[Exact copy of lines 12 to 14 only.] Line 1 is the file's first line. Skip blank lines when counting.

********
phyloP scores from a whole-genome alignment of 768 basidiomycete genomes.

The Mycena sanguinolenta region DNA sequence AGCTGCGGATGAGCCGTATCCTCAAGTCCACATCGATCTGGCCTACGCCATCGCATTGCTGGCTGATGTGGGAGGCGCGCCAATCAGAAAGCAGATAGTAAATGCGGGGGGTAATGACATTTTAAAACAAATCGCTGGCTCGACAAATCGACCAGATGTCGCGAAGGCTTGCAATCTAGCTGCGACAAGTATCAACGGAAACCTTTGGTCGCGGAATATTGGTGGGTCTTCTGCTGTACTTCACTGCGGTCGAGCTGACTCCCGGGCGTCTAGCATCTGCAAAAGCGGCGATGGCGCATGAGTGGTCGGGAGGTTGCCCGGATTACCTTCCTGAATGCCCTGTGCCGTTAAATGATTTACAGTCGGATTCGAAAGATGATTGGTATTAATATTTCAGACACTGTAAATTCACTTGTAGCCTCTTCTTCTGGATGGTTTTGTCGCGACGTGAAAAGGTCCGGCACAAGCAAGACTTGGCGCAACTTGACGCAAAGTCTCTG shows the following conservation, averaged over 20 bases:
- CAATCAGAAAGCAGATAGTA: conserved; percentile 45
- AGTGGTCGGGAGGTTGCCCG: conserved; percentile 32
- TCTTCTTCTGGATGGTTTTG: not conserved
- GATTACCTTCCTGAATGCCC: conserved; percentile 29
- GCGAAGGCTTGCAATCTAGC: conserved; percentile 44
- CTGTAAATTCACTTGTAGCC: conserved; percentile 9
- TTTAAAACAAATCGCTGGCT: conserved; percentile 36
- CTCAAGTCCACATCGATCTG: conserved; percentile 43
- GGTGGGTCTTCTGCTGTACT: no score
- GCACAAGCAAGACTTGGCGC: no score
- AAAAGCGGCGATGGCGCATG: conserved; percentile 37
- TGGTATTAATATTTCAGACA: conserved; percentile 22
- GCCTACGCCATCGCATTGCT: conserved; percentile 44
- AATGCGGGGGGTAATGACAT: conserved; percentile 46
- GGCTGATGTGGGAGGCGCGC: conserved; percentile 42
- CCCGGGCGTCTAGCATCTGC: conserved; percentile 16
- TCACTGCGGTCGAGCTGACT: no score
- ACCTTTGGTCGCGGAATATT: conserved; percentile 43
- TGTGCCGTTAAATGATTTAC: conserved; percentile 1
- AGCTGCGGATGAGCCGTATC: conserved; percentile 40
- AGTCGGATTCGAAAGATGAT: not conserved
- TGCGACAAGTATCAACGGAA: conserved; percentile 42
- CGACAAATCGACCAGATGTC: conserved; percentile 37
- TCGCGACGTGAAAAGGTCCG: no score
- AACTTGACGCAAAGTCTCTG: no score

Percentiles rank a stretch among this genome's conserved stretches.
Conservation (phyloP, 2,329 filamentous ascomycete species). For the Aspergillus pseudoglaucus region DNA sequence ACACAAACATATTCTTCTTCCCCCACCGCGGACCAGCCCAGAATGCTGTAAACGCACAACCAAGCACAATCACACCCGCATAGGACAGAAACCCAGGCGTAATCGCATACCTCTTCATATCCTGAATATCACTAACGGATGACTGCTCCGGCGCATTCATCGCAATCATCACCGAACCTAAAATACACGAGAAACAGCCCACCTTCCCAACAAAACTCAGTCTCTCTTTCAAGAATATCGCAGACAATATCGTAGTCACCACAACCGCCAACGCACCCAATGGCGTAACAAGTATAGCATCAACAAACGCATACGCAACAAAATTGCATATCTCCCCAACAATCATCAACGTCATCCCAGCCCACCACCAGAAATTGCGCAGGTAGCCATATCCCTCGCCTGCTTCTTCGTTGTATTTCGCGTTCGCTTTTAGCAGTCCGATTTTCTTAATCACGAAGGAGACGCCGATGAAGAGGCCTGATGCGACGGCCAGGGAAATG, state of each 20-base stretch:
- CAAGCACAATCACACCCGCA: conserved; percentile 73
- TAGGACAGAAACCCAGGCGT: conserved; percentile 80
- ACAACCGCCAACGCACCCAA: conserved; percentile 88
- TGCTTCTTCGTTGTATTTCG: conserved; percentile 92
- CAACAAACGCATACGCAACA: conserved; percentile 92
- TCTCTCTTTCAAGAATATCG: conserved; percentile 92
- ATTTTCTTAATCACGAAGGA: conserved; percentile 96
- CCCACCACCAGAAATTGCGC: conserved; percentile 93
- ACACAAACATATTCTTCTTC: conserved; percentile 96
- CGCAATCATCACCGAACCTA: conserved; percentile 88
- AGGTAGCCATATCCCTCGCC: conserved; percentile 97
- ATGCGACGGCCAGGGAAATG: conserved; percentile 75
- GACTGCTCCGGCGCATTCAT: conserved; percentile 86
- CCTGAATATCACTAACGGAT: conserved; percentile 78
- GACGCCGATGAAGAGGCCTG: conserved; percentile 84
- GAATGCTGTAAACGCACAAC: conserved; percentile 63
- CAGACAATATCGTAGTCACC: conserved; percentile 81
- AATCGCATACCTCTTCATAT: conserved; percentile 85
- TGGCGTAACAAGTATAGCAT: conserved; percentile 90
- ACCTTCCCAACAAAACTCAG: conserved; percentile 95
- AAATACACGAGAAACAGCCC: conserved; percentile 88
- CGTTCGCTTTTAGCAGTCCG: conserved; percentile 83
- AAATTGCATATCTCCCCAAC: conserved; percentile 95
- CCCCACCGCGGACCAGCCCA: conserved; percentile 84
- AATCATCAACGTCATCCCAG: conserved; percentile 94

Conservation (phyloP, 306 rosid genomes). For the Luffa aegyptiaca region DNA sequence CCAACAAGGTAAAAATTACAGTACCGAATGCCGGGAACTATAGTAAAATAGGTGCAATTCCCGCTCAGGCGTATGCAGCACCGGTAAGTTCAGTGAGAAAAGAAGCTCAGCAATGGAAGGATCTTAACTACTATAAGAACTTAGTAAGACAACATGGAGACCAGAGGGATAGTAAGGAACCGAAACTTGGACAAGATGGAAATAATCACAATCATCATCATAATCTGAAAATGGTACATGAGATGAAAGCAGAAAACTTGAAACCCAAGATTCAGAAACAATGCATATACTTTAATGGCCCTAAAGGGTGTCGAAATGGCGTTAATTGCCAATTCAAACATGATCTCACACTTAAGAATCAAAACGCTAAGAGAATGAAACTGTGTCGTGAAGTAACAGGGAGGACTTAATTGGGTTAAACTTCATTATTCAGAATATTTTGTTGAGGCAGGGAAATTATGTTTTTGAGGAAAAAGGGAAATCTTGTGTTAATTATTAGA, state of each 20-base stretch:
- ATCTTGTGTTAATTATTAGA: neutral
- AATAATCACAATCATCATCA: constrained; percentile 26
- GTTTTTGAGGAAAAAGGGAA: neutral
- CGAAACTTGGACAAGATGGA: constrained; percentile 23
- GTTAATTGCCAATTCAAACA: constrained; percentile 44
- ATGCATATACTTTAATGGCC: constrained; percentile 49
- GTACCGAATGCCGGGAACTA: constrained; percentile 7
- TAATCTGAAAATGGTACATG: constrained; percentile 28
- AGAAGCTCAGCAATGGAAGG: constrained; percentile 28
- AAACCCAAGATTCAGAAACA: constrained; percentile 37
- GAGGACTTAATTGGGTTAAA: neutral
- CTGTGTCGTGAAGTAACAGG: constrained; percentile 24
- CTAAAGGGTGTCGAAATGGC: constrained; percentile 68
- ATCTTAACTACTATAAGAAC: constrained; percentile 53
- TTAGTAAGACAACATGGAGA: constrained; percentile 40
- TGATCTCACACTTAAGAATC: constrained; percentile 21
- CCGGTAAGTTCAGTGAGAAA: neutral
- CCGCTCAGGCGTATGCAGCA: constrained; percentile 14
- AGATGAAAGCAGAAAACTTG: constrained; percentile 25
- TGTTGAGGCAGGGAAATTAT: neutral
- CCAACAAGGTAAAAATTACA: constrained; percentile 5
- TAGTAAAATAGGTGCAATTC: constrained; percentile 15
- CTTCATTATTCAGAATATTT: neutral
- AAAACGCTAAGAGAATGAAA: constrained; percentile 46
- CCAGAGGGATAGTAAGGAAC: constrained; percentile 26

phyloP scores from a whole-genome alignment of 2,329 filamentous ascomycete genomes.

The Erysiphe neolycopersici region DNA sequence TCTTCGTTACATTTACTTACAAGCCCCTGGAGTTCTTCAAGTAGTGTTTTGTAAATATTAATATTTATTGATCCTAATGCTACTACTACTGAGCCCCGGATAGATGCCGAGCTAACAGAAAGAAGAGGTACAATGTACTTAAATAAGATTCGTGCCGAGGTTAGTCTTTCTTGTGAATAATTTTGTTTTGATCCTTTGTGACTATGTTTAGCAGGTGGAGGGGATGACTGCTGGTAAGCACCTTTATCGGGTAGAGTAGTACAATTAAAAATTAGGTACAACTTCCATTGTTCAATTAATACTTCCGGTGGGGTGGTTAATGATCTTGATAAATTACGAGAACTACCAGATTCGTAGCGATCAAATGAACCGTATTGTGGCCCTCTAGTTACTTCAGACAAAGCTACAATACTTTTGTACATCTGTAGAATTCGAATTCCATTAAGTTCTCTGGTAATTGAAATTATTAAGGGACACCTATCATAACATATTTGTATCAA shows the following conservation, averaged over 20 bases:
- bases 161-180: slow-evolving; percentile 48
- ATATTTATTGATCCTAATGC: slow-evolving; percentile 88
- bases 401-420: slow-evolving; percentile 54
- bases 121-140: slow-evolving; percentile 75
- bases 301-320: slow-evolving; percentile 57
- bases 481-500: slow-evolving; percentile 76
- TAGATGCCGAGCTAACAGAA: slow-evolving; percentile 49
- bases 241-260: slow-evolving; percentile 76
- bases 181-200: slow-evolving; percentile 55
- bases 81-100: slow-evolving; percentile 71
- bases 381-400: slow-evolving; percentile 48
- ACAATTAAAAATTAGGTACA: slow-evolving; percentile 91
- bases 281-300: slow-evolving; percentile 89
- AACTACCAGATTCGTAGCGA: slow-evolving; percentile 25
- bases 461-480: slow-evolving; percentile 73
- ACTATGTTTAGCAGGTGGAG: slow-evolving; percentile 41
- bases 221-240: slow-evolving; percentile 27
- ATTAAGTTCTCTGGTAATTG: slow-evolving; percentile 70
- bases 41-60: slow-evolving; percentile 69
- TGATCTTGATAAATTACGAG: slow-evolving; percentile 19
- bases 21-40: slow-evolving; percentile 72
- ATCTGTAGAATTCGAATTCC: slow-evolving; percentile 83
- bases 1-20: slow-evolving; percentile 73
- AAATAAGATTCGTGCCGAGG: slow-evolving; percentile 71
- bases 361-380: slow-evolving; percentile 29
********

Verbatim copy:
- GCACAAGCAAGACTTGGCGC: no score
- AAAAGCGGCGATGGCGCATG: conserved; percentile 37
- TGGTATTAATATTTCAGACA: conserved; percentile 22